After milling rice is bagged up, stacked and is ready for resting.

After milling rice is bagged up, stacked and is ready for resting.

When the rice is milled to a smaller size, it naturally takes a longer time, but one reason for this is that the milling wheel is changed to a lower speed. As the rice grain gets smaller and smaller, it becomes more fragile and more prone to cracking, so it must be handled more delicately.

Immediately after milling, the rice is re-bagged into 30 kilo bags and allowed to rest and cool slowly. The friction from the milling process leaves rice noticeably warm to the touch. From this point on, cooling the rice slowly is very important as rapid chilling at this stage can crack the rice. After up to two weeks of resting, the milled rice is ready to head into the kura for processing. Last but not least, each batch of rice is always tested for rice grain moisture content and individual rice grain average weight both before and after milling.

My big takeaway is that although the actual milling is done by a machine, there is a lot of testing and hands-on attention to detail and coordination that is needed to successfully manage this process and produce the best milled sake rice!

30339051502_53dc4e8eb3_oTimothy Sullivan, Hakkaisan Brand Ambassador

Season of Greetings

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Its almost the time of seasonal greetings!
Festive and tasteful gift suggestion from Hakkaisan.
These are Hyotan bottled Junmaiginjo and Ginjo sake. Hakkaisan sake is very elegant and clean, it goes wonderfully with roasted meat and savory vegetable dish of this season.
A Hyotan bottle contains 180ml of sake, and if you like, you can make the sake warm after take off the wrap. Bathe the bottle directly in a pot with hot water for few minutes. The warmth takes the edges off of sake and make round flavor, also warmth allows you to tastes the sweetness of sake.
The beautiful color of ultramarine bottle would be a nice accent at party table.

A Year at Hakkaisan Brewery

My first glimpse of Hakkaisan Mountain (back right) as I arrive for a year at Hakkaisan Brewery.

My first glimpse of Hakkaisan Mountain (back right) as I arrive for a year at Hakkaisan Brewery.

It’s been over three years since I started as Hakkaisan Brand Ambassador.  My work in this role has been to travel all around the world to introduce Hakkaisan Brewery, it’s products and company culture as well as to do all manner of sake education.  

To deepen my understanding of all these things even more, I’m spending one year away from travel to live at Hakkaisan Sake Brewery in Minami Uonuma City, Niigata Prefecture.  

My Year at Hakkaisan is all about cultural activities.  Primarily, I’ll be learning the art and science of sake brewing from the Hakkaisan Kurabito (sake brewers).  Every few weeks, I’ll move to a new department in the brewery to study a step in the sake production process.  From rice milling all the way through sake mash pressing, I’ll get hands-on experience and learn from the experts.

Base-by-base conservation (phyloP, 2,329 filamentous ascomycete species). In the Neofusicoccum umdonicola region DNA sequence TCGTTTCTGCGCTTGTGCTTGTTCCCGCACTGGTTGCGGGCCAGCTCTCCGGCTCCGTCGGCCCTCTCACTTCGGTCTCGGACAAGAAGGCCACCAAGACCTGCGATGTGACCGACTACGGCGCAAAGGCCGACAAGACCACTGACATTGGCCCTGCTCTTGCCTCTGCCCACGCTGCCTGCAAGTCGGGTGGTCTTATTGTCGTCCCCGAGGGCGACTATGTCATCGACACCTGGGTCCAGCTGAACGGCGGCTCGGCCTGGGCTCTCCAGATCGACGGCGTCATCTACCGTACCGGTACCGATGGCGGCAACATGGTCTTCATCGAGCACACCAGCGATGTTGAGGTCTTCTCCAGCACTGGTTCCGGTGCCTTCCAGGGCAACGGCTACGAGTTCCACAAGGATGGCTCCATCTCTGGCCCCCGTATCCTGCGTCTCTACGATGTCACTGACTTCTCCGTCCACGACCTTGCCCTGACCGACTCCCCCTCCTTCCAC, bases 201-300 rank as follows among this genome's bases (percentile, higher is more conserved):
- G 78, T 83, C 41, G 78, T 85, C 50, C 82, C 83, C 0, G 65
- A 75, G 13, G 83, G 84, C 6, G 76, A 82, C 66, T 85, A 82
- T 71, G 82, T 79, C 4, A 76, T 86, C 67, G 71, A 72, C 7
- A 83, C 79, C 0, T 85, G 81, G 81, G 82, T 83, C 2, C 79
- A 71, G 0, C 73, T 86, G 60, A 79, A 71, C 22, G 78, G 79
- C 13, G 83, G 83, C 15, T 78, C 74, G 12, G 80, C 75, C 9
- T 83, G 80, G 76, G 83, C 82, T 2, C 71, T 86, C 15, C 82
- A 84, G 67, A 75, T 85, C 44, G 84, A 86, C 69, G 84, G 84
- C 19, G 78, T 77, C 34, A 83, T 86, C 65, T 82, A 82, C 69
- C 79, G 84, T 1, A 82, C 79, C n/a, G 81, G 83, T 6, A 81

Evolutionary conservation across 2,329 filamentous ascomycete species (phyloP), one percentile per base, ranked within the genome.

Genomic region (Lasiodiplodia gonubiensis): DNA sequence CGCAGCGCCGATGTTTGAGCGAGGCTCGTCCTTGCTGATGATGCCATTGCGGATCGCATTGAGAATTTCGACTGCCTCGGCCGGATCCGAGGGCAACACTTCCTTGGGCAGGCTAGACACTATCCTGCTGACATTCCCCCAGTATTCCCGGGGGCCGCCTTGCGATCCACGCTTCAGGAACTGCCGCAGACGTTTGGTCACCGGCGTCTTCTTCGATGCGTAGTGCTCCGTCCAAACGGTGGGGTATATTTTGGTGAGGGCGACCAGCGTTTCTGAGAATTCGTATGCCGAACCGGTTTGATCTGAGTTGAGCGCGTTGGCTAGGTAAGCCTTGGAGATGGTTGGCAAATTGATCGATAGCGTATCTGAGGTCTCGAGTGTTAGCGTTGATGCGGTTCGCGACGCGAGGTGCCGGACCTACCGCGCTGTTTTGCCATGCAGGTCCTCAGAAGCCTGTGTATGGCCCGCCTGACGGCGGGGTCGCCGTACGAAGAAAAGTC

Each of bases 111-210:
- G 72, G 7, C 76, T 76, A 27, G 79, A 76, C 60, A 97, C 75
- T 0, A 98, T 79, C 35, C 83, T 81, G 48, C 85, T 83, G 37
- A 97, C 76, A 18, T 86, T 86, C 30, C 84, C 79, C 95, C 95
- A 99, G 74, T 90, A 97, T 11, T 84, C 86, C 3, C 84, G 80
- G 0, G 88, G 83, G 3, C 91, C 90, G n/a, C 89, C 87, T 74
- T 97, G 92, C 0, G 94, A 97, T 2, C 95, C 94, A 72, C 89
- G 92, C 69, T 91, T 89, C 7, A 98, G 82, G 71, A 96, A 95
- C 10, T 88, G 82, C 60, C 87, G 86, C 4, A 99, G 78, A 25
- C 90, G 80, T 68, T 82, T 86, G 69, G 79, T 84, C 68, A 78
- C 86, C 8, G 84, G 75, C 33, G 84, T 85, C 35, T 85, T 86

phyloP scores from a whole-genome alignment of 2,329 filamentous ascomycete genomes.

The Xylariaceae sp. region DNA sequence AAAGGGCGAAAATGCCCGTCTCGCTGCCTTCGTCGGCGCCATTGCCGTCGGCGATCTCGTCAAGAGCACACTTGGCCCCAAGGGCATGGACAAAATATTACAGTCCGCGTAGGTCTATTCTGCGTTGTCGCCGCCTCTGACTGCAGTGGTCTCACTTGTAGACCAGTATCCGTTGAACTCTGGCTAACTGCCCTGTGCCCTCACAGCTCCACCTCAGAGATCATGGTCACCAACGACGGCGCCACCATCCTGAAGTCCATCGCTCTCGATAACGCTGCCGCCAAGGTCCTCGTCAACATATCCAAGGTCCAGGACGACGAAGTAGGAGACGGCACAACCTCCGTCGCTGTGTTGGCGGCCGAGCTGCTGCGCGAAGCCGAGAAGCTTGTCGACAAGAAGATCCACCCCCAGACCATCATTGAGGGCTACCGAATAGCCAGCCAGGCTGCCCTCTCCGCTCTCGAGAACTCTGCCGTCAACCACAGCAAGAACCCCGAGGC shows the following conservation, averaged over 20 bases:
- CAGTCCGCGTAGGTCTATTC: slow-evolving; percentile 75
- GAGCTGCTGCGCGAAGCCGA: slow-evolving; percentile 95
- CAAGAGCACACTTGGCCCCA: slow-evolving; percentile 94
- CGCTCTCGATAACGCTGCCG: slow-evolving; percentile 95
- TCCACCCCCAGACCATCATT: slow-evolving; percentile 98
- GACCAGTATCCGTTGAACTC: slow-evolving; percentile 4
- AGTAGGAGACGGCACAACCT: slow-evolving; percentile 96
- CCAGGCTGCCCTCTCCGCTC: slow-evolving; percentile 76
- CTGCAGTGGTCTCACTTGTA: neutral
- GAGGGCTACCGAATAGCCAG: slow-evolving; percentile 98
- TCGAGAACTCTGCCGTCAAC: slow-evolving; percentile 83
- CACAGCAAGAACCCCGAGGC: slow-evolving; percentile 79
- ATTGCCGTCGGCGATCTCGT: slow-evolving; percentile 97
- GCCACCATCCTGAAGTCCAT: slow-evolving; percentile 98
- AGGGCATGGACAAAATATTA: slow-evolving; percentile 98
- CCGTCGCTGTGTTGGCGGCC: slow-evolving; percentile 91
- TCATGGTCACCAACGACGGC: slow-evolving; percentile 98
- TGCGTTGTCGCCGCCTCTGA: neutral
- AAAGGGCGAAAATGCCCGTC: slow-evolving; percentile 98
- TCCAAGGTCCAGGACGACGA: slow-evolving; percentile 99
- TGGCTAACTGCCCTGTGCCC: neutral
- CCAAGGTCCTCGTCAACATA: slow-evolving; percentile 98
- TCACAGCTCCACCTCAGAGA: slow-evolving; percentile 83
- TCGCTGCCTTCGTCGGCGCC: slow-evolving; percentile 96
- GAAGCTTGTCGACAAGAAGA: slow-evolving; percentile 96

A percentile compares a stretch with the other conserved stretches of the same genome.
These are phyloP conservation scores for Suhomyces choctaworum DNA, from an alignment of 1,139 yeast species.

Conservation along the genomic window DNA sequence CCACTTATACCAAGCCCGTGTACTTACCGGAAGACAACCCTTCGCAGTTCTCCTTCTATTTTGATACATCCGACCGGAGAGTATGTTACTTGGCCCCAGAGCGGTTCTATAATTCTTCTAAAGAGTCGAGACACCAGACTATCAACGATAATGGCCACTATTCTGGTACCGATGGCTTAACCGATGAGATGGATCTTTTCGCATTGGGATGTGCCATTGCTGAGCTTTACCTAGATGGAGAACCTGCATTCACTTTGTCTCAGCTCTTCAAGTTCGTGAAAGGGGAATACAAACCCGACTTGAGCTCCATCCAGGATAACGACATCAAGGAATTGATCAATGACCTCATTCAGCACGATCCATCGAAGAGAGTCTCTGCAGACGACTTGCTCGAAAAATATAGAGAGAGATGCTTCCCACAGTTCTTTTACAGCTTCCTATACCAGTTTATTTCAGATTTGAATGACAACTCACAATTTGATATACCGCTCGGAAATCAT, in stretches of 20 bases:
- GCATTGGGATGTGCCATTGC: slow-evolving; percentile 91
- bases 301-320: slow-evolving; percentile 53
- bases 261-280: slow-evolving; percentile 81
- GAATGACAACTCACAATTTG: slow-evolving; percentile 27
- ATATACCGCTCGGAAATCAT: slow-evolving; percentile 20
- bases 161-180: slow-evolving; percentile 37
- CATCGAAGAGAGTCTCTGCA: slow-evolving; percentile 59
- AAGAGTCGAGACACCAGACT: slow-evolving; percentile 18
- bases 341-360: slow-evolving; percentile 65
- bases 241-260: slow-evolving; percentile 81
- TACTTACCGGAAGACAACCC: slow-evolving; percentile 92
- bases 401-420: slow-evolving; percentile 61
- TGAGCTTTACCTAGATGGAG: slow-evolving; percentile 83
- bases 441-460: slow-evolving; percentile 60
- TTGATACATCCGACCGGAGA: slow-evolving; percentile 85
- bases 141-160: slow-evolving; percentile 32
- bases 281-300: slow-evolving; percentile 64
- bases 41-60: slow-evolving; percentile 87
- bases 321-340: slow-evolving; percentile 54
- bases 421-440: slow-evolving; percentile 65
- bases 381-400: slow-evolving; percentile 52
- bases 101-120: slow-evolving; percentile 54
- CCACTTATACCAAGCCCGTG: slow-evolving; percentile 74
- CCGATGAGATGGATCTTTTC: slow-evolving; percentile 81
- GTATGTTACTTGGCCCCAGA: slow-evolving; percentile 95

Inside Hakkaisan Sake Brewery

Inside Hakkaisan Sake Brewery

In addition to my time in the brewery,  I’ll be exploring the local community of Minami Uonuma, Niigata – about 90 mins from Tokyo.  I will visit local festivals and shrines and all kinds of community events.  This area is perhaps most famous for receiving vast amounts of snow in the wintertime – sometimes up to 8 feet of snow on the ground at any one time! Needless to say, I’m sure I’ll be in for some fun new experiences.  

If you’d like to follow along on my adventure, visit Hakkaisan.com every week to see a new blog update and check our Facebook, Instagram and Twitter!

30339051502_53dc4e8eb3_oTimothy Sullivan, Hakkaisan Brand Ambassador

Joy of Sake ~ Gold Award for Tokubetsu Junmai ~

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We are proudly announcing that our Hakkaisan Tokubetsu Junmai sake awarded GOLD AWARD in 2016 U.S. National Sake Appraisal Sake Competition.

U.S. National Sake Appraisal conducts annual sake competition in Hawaii where every level of Junmai and fortification of alcohol sake which are ranked into Gold, Silver, and Bronze Awards.
The Joy of Sake, a tasting event, exhibit about 400 kinds of sake which entered to the sake competition. The Joy of Sake is coming to Tokyo in November 2nd!! This is an incredible opportunity for sake lovers to try out many different sake at once and experience diversity of sake.

Joy of Sake Tokyo
https://www.joyofsake.com/tokyo.html

Find Hakkaisan Sake, and let us know your thoughts!

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A Night of Sake ~Enjoy the finest Japanese sake from top brewers in support of charity~

Canadian, Danish, German, and South African Chamber of Commerce in Japan are going to held special charity sake tasting night.

“Come and join a fantastic Japanese-themed event with an interesting network of people from all over the world, and support NADIA, a charity helping those in the affected earthquake regions of northern Honshu, Japan. There will be door prizes including sake-related products and Japanese Inn ryokan stays. A buffet will be served.”

Location: Tokyo American Club
Date: Friday, September 16, 2016
Time: 19:00 ~ 21:30
Dress: Business Casual (Cool Biz)